Thanks to a newly developed laser spectrometer, Empa researchers can for the first time show which processes in grassland lead to nitrous oxide emissions.
The aim is to reduce emissions of this potent greenhouse gas by gaining a better understanding of the processes taking place in the soil.
Nitrous oxide (N2O, also known as laughing gas) is one of the most important greenhouse gases. Although it is much less abundant in the atmosphere than carbon dioxide (CO2), it is around 300 times more potent. N2O remains in the atmosphere for more than 100 years and thus contributes largely to global warming. It also damages the Earth's protective ozone layer. The largest source of N2O emissions is soil – especially (but not only) when fertilised.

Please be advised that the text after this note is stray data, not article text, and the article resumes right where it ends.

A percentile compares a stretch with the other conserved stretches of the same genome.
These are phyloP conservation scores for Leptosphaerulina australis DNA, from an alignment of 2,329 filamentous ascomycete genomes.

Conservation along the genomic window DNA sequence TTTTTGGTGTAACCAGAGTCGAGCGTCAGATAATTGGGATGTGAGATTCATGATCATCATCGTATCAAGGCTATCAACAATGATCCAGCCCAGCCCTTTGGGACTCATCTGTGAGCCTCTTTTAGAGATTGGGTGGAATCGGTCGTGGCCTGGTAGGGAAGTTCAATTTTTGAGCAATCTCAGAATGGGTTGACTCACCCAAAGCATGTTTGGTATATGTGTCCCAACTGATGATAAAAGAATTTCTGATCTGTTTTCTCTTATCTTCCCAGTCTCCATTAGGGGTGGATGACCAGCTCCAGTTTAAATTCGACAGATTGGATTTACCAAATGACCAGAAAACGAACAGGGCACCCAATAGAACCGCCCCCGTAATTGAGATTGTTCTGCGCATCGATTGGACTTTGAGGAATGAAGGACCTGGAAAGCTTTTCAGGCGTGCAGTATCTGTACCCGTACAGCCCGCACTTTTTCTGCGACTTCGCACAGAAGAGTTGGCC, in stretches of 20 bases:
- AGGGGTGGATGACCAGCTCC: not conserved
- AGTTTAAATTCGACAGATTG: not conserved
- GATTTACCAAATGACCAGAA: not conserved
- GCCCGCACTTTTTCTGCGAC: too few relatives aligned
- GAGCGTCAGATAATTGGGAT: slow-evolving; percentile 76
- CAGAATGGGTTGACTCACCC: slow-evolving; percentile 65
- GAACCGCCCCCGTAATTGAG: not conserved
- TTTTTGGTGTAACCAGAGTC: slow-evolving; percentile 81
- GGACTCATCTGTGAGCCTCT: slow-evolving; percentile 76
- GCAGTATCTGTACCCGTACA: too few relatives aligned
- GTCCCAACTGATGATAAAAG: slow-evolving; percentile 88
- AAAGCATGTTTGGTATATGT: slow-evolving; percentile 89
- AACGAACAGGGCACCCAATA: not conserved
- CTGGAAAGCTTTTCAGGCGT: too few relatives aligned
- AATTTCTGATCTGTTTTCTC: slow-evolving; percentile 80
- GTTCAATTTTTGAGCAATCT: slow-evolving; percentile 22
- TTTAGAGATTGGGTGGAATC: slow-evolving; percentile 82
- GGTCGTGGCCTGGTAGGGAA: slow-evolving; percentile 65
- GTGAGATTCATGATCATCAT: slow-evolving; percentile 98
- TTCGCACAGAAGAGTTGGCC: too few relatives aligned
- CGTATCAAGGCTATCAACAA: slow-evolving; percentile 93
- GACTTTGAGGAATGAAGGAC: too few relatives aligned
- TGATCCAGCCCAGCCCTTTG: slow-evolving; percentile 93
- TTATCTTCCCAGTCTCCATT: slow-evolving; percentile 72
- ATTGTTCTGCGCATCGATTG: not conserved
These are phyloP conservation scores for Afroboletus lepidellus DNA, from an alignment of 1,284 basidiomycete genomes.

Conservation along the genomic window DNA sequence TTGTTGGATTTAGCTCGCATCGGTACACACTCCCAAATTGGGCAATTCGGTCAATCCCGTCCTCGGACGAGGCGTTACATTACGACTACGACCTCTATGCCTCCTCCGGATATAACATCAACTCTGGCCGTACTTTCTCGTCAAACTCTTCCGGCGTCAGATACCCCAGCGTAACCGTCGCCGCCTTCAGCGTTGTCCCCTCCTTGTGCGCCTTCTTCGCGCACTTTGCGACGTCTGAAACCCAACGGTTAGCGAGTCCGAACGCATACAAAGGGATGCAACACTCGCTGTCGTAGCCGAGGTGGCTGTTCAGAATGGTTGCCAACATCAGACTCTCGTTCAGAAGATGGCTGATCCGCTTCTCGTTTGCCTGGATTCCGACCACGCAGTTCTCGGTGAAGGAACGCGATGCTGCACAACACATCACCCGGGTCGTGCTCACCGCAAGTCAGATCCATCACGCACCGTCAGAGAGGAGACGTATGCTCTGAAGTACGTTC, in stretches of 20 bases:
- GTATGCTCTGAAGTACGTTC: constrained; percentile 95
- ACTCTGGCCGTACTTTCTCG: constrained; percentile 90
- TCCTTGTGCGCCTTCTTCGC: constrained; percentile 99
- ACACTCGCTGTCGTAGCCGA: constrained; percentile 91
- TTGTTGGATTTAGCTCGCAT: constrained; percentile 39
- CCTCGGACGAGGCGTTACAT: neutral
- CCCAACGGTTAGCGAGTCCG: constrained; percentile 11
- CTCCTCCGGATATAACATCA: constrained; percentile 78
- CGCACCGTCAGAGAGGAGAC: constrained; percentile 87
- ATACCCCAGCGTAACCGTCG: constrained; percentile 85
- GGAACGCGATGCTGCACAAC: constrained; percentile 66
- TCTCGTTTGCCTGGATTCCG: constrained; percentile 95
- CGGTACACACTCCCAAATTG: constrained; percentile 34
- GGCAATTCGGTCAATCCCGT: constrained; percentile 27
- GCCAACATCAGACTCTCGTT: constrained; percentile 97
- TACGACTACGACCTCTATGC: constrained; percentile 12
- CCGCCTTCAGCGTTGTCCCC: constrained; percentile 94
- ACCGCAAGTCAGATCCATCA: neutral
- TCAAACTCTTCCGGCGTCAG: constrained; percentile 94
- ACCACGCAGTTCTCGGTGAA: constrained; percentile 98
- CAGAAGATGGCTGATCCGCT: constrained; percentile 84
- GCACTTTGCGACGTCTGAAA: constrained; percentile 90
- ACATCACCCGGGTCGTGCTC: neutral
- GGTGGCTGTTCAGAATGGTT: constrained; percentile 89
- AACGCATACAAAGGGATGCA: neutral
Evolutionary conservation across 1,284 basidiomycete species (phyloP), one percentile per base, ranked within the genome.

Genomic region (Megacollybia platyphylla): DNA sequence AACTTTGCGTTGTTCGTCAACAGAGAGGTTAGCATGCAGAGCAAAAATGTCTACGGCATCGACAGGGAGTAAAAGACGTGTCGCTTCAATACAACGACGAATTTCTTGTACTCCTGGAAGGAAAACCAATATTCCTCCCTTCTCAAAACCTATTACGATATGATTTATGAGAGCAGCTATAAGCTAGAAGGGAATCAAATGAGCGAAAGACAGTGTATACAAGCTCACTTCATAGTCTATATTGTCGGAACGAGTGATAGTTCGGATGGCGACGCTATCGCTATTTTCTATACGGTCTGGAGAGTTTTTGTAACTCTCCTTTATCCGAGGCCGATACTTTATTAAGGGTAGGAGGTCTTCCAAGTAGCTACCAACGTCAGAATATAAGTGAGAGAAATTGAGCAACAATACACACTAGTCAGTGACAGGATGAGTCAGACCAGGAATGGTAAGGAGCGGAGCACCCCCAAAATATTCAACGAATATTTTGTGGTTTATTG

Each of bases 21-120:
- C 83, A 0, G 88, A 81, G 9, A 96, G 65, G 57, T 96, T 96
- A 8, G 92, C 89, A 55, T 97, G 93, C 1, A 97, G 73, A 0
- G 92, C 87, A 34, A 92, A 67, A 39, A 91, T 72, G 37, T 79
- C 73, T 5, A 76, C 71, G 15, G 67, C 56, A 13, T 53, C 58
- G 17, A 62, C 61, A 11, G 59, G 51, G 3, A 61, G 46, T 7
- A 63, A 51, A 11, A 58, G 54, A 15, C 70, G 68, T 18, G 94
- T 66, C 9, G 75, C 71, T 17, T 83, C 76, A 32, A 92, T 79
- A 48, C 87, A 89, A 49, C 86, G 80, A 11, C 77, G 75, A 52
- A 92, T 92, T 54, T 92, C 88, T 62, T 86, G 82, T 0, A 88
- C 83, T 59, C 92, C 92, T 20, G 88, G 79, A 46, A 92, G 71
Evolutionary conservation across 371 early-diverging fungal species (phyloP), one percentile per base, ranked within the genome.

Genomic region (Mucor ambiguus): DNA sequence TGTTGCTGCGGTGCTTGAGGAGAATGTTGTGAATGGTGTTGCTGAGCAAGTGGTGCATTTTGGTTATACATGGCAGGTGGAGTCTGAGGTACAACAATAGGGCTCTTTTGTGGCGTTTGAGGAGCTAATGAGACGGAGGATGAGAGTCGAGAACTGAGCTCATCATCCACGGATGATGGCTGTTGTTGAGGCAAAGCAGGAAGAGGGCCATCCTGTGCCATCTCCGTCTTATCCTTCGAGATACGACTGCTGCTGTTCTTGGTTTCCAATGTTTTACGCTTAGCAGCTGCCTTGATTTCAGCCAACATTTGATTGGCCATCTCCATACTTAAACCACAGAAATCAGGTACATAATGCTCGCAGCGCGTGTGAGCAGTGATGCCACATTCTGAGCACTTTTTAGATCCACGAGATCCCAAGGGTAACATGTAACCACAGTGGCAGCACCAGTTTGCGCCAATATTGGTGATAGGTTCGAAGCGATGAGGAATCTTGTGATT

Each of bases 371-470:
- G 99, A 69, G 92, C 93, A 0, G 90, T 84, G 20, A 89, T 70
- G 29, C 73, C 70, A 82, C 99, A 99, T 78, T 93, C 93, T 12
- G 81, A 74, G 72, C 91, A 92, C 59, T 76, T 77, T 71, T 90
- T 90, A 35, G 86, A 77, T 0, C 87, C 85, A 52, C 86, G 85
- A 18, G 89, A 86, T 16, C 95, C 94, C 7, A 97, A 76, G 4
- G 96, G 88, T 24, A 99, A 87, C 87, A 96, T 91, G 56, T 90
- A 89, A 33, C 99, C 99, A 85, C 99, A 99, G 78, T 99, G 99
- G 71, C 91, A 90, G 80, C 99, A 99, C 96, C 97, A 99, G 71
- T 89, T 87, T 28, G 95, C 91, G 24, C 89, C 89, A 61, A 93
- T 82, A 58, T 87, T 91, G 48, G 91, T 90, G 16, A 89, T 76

Researchers around the world are looking for ways to reduce N2O emissions. But research is still in its infancy. "It is well known that more nitrous oxide escapes from the soil after fertilisation or rainfall, for example. But little research has yet been done into the exact processes that take place in the soil," says Empa emissions and isotope researcher Joachim Mohn.
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